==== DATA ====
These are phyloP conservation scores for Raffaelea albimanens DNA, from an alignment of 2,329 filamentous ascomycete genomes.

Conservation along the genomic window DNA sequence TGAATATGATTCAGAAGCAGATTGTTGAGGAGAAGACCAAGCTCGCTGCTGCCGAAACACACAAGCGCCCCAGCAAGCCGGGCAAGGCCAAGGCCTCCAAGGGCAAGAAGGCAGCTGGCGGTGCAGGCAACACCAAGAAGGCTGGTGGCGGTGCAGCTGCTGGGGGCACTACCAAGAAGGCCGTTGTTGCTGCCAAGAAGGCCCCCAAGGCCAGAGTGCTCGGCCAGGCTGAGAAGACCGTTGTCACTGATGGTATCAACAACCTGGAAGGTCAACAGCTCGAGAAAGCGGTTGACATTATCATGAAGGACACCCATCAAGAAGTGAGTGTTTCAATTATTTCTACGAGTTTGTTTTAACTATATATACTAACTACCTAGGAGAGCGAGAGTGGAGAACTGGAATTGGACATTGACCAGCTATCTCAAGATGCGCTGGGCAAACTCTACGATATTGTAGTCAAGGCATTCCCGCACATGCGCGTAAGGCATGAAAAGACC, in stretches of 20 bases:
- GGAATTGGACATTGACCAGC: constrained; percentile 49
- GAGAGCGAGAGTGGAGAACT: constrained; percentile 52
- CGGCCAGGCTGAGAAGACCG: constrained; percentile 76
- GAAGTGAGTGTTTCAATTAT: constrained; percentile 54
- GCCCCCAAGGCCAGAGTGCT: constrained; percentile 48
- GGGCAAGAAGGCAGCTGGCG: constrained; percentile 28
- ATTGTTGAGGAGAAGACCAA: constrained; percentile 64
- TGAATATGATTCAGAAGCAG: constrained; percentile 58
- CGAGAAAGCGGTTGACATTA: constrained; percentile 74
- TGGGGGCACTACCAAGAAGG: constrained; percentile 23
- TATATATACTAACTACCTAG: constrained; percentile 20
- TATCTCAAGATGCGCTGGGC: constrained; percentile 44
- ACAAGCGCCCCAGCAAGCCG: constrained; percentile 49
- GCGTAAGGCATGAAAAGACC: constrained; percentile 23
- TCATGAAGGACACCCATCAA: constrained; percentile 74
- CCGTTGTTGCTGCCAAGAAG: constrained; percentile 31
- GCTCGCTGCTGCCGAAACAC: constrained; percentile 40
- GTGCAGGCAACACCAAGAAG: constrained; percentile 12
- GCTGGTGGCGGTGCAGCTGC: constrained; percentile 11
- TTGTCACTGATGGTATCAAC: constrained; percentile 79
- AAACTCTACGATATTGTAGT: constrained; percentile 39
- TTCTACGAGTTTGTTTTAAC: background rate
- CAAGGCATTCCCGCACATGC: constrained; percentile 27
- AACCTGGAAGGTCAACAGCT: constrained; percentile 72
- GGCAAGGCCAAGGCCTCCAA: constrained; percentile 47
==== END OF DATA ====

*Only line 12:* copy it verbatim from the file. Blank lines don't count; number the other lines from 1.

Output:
- TGGGGGCACTACCAAGAAGG: constrained; percentile 23